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Not just fun and games

July 21, 2003|by JULIE E. GREENE

julieg@herald-mail.com

If Tri-State teachers had to write an essay about how they spent their summer, many would write about taking classes.

Melodie O'Hanlon does have to write an essay about her summer experiences, and hers probably would prove to be among the more entertaining - she went to Japan.

"I loved it. It was absolutely beautiful. The people were very kind and helpful," said O'Hanlon, 30, of Berkeley Springs, W.Va.

O'Hanlon's trip wasn't a personal vacation. It was work.

The Berkeley Springs High School English teacher was one of 50 teachers in seven states where Toyota has plants who were selected to attend the Toyota International Teacher Program, she said.

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In June, she left for two weeks in Japan to learn about Japanese culture so she can share what she learned with students in her world literature class and the school's multicultural club.

O'Hanlon said she visited Japanese schools, where students get only a one-month summer break, and a textile school attended by students ranging from teenagers to senior citizens.

She learned about Japanese industry, environmental protection efforts, culture and traditions and helped make soba noodles she ate as part of a traditional Japanese meal, she said.

Her experiences will help her explain the themes in the Japanese novel her students will read this school year, O'Hanlon said.

"The kids are always interested in what they do in other countries," O'Hanlon said.

Deena Kirkwood also will be traveling to an exotic land this summer, but not for work.

Kirkwood, who teaches at Greencastle-Antrim Middle School, was looking forward to three weeks in Puerto Rico with her husband, Todd, and their baby daughter, Madison, she said.

Master Sgt. Todd Kirkwood of the 167th West Virginia Air National Guard was taking his turn being deployed to Puerto Rico after four months overseas helping in the Iraq War, she said.

"We have a 9-month-old daughter. He missed four of her nine months," said Kirkwood, 32, of Greencastle, Pa.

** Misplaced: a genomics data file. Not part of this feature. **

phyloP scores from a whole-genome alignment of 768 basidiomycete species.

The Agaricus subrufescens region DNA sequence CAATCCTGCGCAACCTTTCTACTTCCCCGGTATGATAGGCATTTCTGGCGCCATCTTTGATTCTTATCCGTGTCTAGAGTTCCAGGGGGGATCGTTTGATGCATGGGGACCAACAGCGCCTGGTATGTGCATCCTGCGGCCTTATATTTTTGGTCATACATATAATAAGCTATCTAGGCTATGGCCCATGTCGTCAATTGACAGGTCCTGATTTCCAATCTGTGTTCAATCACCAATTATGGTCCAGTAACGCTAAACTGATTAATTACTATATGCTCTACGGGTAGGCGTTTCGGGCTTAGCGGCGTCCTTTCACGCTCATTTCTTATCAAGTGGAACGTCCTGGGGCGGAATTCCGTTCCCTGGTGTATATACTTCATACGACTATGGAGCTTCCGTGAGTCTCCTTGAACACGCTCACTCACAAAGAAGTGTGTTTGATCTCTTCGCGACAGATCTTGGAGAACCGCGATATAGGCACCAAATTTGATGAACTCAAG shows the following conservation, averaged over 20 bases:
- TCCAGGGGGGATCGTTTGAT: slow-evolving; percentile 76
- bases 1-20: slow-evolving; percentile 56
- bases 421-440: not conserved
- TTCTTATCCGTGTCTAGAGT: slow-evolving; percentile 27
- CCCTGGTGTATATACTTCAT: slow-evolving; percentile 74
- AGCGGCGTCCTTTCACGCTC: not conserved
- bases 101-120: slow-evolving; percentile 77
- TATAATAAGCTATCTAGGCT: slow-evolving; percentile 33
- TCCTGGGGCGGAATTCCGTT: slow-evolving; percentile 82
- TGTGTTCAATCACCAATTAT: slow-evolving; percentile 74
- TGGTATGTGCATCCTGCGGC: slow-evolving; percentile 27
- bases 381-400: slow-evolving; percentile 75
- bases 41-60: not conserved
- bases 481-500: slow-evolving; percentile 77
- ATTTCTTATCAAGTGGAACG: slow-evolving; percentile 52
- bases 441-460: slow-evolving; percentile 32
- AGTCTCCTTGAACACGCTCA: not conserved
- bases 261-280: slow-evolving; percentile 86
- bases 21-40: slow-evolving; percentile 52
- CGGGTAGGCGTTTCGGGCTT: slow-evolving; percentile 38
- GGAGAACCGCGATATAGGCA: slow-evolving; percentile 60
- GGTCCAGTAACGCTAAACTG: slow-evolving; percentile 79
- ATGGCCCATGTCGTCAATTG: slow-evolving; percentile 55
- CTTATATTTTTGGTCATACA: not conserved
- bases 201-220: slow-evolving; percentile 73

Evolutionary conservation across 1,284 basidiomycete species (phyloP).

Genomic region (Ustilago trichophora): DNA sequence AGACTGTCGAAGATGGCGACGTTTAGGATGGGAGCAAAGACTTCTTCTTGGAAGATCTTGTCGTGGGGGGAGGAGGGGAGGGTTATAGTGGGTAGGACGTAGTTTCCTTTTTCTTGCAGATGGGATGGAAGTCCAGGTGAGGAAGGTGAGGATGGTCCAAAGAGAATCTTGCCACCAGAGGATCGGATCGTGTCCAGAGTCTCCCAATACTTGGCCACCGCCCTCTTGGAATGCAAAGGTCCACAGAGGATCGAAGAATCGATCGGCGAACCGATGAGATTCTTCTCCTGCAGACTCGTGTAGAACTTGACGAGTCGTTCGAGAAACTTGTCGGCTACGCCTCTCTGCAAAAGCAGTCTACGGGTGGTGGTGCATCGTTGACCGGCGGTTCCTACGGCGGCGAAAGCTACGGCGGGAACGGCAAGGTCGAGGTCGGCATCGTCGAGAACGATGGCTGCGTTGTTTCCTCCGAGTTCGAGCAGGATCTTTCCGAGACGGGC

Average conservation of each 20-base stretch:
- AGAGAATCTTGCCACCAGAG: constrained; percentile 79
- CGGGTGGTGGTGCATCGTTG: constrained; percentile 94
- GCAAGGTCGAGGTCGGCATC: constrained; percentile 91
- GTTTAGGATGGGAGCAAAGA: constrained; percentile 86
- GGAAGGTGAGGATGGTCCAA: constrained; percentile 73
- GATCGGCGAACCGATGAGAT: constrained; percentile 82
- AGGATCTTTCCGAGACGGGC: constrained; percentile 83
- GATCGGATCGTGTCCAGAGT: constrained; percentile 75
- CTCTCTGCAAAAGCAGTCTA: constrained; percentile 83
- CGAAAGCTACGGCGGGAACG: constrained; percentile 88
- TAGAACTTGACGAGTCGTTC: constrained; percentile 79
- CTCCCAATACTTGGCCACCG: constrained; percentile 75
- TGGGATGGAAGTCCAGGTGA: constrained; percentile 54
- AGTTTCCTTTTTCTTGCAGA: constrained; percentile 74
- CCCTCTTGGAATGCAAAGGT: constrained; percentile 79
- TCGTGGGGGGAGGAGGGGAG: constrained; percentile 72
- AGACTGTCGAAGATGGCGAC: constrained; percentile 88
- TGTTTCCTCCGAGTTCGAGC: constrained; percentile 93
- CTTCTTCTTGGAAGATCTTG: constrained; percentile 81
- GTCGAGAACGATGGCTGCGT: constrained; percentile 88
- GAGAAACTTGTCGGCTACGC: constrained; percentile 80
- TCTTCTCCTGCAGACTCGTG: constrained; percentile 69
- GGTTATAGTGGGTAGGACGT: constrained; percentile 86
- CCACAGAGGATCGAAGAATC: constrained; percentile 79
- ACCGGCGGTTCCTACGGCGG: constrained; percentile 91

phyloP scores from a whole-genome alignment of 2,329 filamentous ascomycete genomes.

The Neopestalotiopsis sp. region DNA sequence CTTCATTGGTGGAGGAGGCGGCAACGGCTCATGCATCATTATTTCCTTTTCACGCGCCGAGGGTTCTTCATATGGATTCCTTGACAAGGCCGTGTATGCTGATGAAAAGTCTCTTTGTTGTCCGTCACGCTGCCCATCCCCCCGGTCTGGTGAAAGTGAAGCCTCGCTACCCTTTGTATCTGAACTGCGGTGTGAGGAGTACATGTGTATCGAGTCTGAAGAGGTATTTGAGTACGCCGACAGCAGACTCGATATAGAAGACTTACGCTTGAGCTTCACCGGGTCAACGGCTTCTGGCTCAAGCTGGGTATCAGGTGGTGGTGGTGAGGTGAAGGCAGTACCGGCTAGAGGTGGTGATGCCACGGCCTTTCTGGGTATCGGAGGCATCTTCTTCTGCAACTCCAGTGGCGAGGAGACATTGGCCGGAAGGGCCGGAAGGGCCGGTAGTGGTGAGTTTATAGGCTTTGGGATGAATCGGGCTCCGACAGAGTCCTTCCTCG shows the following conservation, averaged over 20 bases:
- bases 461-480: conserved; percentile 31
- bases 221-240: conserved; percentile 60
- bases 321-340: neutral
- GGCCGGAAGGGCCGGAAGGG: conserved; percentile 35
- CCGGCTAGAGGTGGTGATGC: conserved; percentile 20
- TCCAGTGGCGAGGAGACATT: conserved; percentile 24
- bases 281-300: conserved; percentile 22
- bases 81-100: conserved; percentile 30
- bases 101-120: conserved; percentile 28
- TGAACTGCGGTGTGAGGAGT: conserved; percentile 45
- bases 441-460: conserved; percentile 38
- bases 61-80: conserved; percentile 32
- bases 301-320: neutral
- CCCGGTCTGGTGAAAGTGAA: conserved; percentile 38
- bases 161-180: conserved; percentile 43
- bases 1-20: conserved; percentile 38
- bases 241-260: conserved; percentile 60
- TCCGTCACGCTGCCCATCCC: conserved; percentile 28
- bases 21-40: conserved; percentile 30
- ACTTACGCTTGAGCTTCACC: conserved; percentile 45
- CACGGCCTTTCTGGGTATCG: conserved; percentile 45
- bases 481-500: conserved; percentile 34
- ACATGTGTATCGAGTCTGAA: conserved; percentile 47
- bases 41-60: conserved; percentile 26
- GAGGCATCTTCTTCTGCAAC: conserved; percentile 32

"I'm really thrilled to actually have three weeks to spend with my family," Kirkwood said.

The months with the baby and without her husband were stressful and gave Kirkwood respect for single parents, she said.

Her summer isn't all relaxation.

Kirkwood is in charge of the group organizing opening day activities at the middle school. The event includes scavenger hunts, a pep rally, guest speakers and team-building games. The activities help students with socialization, especially the sixth-graders starting middle school, Kirkwood said.

Val Alexander also is working at school this summer.

She and four other teachers are running a summer camp at McConnellsburg (Pa.) Elementary School for students in kindergarten through second grade who need an extra boost before school starts, she said.

The children spend two weeks brushing up on their reading skills, working on writing techniques and doing exercises to strengthen their fingers, Alexander said.

Strengthening hand muscles is important for students entering kindergarten because they will be doing a lot of writing, she said.

Reading and writing techniques will be among the subjects Alexander and fellow pre-kindergarten teacher Maureen Litton will learn about later this month at the Governor's Institute for Early Childhood Educators at Juniata College in Huntingdon, Pa.

One hundred educators are chosen each year to attend the Governor's Institute, which runs from 7 a.m. to 9:30 p.m. for five days, Alexander said.

"I think it will be fun and exhausting. Any teacher we've ever talked to that's gone to the Governor's Institute has come home truly energized," she said.

If that isn't enough, Alexander is helping create possible lesson plans using the wetlands behind the school in case the school system buys the land, she said.

Wesley Foltz is spending his summer with nature.

The Faust Junior High School world geography teacher is spending his second summer at Caledonia State Park in Pennsylvania, where he takes campers, Boy Scouts, church groups and others on nature walks, scavenger hunts and stream studies, Foltz said.

"This is a full-time job from Memorial Day to Labor Day. May and September are awkward for me because I'm doing both jobs," said Foltz, 30, of Blairs Mill, Pa.

Jaime Mason's summer job is waitressing at Municipal Stadium during the Hagerstown Suns' home games.

The Springfield Middle School math teacher has been catering to fans - and, more recently, her students - since she was a junior in high school, Mason said.

"It's a great place to work. I love baseball," said Mason, 25, of Hagerstown.

Mason uses statistics from the games to teach her students how to do certain computations, such as figuring out batting averages.

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